It has been rumored for a while that State Senator Dale Schultz (R-Richland Center) was going to get a primary challenger in his next election. Representative Howard Marklein (R-Spring Green) announced this week he will run for Schultz’s seat next year.
Republicans around the state have grumbled about Sen. Schultz since 2011, when he was the lone Republican in the Senate to vote against the bill that became Act 10. They grumbled even louder when Schultz refused to go along with the mining bill in 2012, and when he rejected an idea to force the 2012 recalls into the new district maps created by Republicans.
Marklein is a Certified Public Accountant and came into office during the tea party wave of 2010. He is only in his 2nd term, but is already viewed as a rising star by GOP insiders. He is extremely conservative and has now won twice in an Assembly District that leans Democratic at the top of the ticket. If he beats Schultz in the August primary in 2014 he will attempt to win a senate seat that leans Democratic at the top of the ticket. But insiders say Marklein is well set to hold the seat if he wins because he can partially self-fund his own race and he’s been able to raise money as well. Add in the amount of third party interest group cash that would flow into the race and he would not be at a disadvantage.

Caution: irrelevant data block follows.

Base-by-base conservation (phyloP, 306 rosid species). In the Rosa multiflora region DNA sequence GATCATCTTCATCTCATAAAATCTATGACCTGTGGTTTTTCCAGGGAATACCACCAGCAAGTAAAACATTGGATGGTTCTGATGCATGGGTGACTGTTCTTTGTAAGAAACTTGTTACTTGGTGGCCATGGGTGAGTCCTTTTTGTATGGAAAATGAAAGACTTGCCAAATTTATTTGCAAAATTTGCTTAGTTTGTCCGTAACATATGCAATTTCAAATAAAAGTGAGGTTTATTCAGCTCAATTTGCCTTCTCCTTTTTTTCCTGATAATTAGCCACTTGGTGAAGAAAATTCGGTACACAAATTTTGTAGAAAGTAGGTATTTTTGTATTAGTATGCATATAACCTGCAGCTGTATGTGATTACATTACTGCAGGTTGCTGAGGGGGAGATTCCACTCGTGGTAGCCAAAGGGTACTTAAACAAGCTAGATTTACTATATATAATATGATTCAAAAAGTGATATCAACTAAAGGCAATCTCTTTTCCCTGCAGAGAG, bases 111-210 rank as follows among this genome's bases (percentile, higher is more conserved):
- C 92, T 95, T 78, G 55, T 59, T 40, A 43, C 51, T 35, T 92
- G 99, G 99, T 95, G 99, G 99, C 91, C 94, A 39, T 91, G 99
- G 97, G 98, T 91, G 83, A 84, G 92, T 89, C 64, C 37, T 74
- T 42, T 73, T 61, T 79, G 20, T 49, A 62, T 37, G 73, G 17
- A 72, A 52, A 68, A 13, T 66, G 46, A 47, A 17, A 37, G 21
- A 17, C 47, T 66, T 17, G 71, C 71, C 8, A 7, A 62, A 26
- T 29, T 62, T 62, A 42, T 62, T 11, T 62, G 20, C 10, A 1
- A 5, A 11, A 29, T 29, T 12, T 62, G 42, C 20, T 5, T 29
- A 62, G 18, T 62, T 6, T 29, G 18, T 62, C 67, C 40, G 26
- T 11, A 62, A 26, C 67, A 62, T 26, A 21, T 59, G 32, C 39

Dale Schultz has been in office since 1982 and was even elected Senate Majority Leader less than a decade ago. But he’s seen his party move more to the right over that time and his willingness to work with Democrats has irked many Republicans. Schultz has continually rejected offers to join the Democratic Party, the most recent offer coming after Marklein announced against him. Schultz points to his voting record, which he says matches Sen. Majority Leader Scott Fitzgerald’s 98% of the time.
Schultz is extremely popular and well known in his district. His home turf of Richland County also knows how to back a winner. They have correctly chosen the winner of the Gubernatorial and Presidential elections dating back to the 80′s.
Schultz says he will decide later this year if he will run again, but this announcement does make it easier for Democrats to find a candidate. Insiders have been telling me the best candidates were not eager to run against the well liked Schultz, but the prospect of running against the more conservative Marklein in a swing district has them feeling more confident they can take the Senate seat and Marklein’s old Assembly seat.